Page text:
Cyber-Security Practiced by Stock Transfer Agents

Stock transfer agents must take data protection and cyber-security very, very seriously given the millions of shareholder records they manage.  With all the request for proposal (RFP) facilitation work we do for corporations, we regularly see how transfer agents articulate their ongoing efforts to keep shareholder data safe – and by extension their very livelihood as record keepers secure.

No transfer agent acts the same in this continuing endeavor, but there are a few things we noticed that all large agents do:

  • They enforce the strictest limits on employee access to data in their entire company, after having similarly employed the strictest company screening practices before hiring potential employees in this area.
  • They adhere to either an ISO 27001 or ISO 27002 level security standard, as put forward by the International Organization for Standardization headquartered in Geneva, Switzerland.
  • They further adhere to the U.S. Department of Commerce’s National Institute of Standards and Technology (NIST), including its Special Publication 800-61 (“Computer Security Incident Handling Guide”).
  • They use data encryption, including Secure Sockets Layer (SSL) technology.
  • They engage in data masking (e.g. seen as ****1234) for information that is both “at rest” as well as being transmitted.
  • Protections are multi-layered.
  • There is special focused attention on spotting and rendering harmless “malware,” “ransomware” and other predatory viruses.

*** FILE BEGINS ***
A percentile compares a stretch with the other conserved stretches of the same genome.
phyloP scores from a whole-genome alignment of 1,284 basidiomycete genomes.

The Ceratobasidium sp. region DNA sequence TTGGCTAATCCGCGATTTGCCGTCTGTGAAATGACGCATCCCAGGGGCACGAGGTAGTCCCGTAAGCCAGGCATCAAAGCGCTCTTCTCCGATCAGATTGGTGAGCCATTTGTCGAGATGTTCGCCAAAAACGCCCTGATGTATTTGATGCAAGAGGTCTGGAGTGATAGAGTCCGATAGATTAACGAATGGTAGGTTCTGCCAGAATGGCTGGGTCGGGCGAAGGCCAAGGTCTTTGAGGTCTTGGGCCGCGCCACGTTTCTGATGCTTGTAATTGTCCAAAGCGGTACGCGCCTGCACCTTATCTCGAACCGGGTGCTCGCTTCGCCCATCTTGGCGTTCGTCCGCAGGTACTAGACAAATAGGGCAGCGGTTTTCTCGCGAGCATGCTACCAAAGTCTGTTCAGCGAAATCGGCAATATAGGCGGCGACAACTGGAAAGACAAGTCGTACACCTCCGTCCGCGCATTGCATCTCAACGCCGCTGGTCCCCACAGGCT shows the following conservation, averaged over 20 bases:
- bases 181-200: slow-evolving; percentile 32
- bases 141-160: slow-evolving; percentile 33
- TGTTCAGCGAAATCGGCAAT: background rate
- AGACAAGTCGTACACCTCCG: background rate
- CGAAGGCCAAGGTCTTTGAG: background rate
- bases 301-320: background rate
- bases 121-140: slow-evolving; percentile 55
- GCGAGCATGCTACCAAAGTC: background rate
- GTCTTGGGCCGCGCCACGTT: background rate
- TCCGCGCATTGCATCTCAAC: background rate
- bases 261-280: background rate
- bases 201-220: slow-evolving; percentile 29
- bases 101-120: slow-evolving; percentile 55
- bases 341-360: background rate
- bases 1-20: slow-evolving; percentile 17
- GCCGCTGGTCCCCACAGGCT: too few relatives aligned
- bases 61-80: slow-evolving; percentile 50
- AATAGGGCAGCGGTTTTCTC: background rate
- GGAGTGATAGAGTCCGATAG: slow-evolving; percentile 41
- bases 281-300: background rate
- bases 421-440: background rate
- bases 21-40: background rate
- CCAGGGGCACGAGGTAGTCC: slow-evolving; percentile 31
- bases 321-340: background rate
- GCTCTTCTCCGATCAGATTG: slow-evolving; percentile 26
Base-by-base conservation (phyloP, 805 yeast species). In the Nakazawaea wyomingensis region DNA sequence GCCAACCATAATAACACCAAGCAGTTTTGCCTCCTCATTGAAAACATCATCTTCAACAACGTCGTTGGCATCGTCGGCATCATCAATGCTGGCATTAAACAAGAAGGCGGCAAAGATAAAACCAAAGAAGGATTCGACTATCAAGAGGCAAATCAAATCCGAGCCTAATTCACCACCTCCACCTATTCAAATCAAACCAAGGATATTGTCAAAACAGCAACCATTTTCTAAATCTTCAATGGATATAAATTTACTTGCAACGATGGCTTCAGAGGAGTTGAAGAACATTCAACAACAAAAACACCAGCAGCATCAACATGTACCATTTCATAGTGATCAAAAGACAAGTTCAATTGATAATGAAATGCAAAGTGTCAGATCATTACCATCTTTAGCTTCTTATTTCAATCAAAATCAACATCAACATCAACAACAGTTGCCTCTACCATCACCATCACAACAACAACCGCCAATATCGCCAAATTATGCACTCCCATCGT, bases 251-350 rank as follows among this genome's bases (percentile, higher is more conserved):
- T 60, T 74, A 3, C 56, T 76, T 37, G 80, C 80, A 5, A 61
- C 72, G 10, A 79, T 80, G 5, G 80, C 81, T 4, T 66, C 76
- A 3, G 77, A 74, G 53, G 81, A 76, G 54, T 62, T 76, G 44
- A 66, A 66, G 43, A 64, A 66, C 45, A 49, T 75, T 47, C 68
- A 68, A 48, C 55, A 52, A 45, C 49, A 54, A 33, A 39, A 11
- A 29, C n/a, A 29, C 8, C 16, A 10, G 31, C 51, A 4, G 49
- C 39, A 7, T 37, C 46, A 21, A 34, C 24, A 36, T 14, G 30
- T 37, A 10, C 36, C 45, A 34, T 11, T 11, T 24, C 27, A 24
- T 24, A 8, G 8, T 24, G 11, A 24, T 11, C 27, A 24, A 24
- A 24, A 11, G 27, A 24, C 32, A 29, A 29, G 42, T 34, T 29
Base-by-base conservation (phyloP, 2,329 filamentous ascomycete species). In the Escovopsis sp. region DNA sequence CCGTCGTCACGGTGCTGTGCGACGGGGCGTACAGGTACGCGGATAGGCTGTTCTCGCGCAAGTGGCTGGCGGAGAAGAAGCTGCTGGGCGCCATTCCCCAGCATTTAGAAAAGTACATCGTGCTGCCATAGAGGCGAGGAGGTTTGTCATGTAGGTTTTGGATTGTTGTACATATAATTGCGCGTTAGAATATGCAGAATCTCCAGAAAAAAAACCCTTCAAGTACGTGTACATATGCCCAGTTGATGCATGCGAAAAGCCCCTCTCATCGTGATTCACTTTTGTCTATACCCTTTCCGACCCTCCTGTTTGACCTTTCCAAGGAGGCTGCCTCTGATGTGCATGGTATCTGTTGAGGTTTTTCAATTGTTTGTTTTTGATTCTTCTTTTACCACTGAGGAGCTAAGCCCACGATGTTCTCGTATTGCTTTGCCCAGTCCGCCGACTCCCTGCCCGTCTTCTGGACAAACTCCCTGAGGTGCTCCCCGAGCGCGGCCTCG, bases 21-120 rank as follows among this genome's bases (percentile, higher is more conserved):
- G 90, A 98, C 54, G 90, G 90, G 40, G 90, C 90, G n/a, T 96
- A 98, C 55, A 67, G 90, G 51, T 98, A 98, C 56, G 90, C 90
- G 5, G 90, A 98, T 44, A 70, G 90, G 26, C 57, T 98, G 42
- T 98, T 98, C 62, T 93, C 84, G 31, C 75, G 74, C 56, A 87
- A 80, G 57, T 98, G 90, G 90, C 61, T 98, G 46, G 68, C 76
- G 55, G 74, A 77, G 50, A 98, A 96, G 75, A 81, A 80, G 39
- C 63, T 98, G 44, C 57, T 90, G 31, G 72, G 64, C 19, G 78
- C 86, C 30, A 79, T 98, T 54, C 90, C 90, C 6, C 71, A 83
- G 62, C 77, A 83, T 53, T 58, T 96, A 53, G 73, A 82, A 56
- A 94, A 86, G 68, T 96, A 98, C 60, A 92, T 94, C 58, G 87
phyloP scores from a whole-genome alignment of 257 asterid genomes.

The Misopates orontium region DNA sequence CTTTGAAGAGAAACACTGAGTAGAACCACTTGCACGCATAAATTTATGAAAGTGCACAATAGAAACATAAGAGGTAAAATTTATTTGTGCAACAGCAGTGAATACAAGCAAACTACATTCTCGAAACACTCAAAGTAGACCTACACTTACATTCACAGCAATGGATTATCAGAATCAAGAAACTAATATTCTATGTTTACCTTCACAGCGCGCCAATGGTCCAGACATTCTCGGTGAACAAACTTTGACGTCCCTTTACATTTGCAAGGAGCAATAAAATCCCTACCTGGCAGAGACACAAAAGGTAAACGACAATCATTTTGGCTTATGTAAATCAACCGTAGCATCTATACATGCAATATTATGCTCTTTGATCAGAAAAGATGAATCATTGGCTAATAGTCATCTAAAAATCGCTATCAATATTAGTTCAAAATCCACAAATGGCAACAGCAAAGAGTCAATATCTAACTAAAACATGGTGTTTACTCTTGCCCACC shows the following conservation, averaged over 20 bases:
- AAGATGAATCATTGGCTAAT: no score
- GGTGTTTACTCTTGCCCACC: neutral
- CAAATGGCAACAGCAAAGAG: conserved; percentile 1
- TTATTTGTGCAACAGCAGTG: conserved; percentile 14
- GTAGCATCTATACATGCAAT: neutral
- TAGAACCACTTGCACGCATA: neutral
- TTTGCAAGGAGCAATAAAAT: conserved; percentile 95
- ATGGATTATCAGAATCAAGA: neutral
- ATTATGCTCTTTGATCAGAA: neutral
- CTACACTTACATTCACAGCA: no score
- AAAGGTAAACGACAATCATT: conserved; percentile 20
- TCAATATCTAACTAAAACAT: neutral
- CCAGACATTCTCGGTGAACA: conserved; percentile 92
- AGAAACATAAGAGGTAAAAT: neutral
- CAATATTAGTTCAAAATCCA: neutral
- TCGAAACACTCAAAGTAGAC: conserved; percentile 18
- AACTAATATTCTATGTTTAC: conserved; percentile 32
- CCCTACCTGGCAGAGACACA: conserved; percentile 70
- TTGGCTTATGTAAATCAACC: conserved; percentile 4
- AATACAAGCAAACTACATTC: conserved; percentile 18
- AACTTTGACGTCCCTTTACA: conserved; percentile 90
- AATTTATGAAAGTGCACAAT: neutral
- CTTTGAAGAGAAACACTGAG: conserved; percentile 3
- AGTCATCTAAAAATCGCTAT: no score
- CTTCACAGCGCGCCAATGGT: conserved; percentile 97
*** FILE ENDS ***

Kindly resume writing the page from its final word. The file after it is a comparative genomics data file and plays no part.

• Some transfer agents have redundant, real-time data storage sites far away from their primary ones, in case immediate data recovery is needed after a debilitating man-made incident or natural disaster.
  • There is continuous vulnerability scanning and penetration testing of the critical data.
  • There are, not surprisingly, even more limits and scrutiny placed on data access by outsiders, including clients and their shareholders.
  • There is robust physical plant security in place.
  • If the transfer agent is huge it maintains most data security resources in-house; however, even if the agent is simply large it will, to some extent, engage the outside services of top-notch data security firms.

All of which should reassure the U.S. investing public, and the corporations who hire transfer agents – and the SEC, who regulates agents – that a LOT goes on behind the scenes to safeguard this critical data and, as we said at the outset here, protect the ongoing viability of the entire stock transfer industry.  Could a serious hacking incident still happen?  We would be foolish to say it could not.  But the odds are small, and the response to the incident would undoubtedly be swift and effective.  It is all one can hope for.